“We’ll achieve equality and welfare not with arms but with change of heart. Not rights but duties guide our life. And as for our heaven, it is here, on this very earth,” says Kirti Rinpoche to the ranting Chinese officers, who accuse Tibetans of being superstitious and backward, and their claim to have brought happiness to Tibet. The real Kirti Rinpoche, who is the head lama of Kirti Monastery based in Dharamsala, India, would have said the same thing if pestered by the Chinese. Monks of his monastery are the well informed about the current affairs and are politically very active.
The united actions by the various Tibetan groups in Free Tibet forces the Chinese president to choose between bombing Tibet to ashes using nuclear warheads and suffer lose of face internationally or to accept their demand for a free Tibet. Beijing, ever so conscious about its image, very grudgingly chooses the later.
The culmination of the novel, for me personally and for any Tibetan reader, is when the Dalai Lama, the undisputed Tibetan leader, declares Tibet an independent country.
“On this day of Tibet’s independence I again pledge myself to the enrichment of Tibetan civilization. We have Ahimsa, love for nature and compassion in plenty to give to this world,” declares the Nobel Laureate.
Free Tibet should have ended right here on a happy note. Free Tibet is the final destination of our struggle and the sacrifices Tibetans inside and in exile undergo. But the fact that Wadnerkar wrote two more chapters is a different matter. Fiction matches reality only to a certain extent.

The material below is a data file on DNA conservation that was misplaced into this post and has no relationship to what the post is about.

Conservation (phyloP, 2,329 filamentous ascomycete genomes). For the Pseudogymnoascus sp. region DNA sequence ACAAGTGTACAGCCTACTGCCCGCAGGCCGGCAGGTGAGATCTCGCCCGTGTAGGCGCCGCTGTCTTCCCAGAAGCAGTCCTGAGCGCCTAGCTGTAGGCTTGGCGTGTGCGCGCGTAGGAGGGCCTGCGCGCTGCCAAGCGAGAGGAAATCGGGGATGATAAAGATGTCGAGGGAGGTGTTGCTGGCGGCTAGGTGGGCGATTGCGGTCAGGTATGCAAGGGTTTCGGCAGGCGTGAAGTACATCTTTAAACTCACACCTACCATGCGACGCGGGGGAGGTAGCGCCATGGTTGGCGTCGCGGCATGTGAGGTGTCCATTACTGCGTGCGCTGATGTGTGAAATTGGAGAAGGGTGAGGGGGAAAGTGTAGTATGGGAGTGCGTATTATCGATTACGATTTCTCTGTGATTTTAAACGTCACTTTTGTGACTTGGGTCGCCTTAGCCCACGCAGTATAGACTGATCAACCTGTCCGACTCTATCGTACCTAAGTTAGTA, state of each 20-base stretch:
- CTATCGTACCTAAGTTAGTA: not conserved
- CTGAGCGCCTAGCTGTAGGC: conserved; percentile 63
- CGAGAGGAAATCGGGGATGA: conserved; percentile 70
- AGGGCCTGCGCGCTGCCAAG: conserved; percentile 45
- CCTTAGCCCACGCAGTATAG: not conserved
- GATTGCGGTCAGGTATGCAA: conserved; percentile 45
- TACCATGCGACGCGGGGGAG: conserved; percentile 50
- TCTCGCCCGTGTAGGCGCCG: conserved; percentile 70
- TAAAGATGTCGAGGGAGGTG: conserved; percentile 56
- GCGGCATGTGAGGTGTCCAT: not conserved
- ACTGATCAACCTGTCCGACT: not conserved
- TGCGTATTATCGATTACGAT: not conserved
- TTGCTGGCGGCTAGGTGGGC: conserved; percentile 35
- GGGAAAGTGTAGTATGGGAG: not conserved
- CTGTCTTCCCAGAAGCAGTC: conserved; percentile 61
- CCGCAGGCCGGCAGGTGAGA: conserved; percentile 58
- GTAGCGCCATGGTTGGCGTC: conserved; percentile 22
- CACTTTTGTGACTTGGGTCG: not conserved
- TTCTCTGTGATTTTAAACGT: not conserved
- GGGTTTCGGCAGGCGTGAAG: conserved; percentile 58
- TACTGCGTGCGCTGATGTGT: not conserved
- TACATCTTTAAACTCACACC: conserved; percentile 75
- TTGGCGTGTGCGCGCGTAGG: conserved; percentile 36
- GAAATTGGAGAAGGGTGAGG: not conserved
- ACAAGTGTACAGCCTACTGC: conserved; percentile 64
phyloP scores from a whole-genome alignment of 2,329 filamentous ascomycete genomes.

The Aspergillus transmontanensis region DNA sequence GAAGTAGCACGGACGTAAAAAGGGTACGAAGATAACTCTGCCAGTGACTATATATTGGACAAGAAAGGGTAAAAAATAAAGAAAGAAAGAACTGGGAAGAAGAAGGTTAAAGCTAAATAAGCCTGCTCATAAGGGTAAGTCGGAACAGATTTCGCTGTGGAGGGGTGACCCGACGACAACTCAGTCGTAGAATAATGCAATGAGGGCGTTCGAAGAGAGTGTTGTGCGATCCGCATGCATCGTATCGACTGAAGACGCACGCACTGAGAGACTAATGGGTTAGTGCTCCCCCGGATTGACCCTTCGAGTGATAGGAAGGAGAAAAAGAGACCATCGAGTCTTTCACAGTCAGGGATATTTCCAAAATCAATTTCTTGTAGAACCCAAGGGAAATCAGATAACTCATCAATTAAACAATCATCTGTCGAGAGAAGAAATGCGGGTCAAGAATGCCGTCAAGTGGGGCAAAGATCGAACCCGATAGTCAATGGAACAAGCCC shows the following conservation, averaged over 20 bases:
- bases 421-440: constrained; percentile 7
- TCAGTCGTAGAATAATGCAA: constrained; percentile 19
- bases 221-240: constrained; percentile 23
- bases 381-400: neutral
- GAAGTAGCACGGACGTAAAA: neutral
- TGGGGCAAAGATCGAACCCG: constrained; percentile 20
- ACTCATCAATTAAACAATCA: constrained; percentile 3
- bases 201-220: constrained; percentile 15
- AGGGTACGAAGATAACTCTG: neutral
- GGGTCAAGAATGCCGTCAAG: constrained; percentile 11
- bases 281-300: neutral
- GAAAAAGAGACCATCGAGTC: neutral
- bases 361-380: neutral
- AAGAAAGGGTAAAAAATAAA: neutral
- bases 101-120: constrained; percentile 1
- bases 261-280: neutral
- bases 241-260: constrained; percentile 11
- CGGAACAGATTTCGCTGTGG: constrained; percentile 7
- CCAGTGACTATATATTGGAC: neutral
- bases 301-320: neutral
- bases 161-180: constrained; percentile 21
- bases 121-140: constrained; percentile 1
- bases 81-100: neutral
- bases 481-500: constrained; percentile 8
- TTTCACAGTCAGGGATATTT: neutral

Wadnerkar, however, should be given a round of applause for his keen observations and grasp of not only of the knotty Tibetan political issue involving various players, but also of the intricate methods that Beijing practices to banish Tibet and Tibetans into forgotten memories.
The importance of Free Tibet is that it was written in Marathi — a regional language spoken by over 96 million people in India. It has never been the forte of Tibetan Government-in-Exile to reach the massive Indian populace. Works like this are an ideal way to re-introduce Tibet and the Tibetan issue to ordinary Indian people. Doing so will give them a sense of what the vexed issue of Tibet means for them — the long-term geopolitical strategy and national security.
I envy those who can read the novel in original Marathi, in which case one does not have to suffer its strained rendering into English with a series of typos, miss-spelt words and names. The erratic editing is bothersome as well.
Somewhere in Free Tibet a CNN reporter asks the Chinese foreign minister, Fang Xai Shi, how is Tibet a part of China. The clever minister loudly and shamelessly says, “[because] Tibetans look like Chinese, they eat and drink like Chinese.”
Bravo, Wadnerkar, you got it absolutely right. That is exactly how Beijing justifies its violent occupation of Tibet.